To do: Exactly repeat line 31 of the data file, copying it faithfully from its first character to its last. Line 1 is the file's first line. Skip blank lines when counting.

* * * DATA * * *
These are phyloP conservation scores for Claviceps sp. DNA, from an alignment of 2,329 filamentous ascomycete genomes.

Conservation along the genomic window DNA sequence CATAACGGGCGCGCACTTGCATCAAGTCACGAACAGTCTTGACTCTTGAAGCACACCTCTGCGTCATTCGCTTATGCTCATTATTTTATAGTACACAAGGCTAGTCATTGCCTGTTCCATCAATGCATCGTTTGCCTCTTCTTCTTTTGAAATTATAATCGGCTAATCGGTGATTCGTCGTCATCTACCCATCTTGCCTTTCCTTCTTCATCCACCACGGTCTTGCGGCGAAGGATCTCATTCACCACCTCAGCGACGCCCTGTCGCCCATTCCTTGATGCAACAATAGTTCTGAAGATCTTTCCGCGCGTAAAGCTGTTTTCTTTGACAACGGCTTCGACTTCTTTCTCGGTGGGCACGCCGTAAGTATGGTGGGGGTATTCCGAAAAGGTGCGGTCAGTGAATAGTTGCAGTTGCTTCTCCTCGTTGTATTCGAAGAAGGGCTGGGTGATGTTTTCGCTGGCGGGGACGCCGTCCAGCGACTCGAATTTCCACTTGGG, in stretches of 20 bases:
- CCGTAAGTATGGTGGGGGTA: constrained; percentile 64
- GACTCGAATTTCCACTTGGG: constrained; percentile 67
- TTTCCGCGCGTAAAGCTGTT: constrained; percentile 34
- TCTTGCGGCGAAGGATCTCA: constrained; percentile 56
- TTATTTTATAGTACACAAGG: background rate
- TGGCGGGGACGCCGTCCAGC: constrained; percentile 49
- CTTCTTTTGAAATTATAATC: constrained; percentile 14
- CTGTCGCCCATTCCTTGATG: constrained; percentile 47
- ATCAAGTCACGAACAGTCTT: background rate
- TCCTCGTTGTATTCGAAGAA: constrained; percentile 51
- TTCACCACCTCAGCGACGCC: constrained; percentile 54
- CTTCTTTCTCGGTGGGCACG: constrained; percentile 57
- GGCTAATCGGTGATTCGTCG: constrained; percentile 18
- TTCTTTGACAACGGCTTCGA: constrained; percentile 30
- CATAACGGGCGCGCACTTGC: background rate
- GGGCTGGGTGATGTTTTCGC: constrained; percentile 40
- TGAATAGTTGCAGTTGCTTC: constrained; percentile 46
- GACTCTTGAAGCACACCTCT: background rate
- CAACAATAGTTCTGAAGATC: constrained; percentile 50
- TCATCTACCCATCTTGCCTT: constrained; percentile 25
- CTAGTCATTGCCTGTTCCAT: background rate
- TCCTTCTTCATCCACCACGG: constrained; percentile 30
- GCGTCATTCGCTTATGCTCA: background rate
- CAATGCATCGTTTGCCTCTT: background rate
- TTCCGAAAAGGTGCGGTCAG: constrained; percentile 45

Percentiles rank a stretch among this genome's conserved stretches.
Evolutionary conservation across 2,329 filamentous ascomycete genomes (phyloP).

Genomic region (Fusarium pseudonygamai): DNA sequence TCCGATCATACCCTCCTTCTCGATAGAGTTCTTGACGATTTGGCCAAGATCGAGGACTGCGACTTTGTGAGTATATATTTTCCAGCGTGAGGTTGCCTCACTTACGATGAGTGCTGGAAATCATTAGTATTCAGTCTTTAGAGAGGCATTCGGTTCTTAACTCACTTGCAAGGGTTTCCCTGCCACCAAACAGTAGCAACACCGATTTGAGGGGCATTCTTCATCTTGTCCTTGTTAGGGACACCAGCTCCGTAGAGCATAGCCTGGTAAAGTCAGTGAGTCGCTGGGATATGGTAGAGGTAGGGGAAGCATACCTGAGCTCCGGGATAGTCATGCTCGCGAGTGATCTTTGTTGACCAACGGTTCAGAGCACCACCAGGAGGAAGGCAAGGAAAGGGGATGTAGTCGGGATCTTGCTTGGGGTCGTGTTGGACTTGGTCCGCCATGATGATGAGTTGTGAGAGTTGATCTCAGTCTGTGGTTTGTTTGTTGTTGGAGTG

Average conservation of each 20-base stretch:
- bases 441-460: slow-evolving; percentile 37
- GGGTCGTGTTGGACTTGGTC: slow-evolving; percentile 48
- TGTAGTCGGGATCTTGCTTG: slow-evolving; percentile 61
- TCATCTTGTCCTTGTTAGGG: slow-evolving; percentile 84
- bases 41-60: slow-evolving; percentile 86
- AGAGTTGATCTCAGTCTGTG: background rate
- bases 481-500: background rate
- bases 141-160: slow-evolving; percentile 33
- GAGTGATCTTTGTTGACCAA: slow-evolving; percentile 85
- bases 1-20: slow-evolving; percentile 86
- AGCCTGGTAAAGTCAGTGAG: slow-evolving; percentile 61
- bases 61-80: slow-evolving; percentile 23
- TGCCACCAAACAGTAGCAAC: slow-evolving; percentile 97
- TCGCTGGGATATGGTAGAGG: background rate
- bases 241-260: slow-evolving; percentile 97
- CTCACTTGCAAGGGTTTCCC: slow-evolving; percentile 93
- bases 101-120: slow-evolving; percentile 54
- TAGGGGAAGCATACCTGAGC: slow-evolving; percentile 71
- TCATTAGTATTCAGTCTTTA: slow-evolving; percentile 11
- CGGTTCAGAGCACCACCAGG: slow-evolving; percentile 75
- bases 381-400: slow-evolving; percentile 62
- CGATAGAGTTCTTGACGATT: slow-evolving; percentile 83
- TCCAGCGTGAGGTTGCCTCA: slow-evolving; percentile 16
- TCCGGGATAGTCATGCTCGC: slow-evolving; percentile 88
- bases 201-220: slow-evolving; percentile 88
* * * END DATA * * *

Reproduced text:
Average conservation of each 20-base stretch: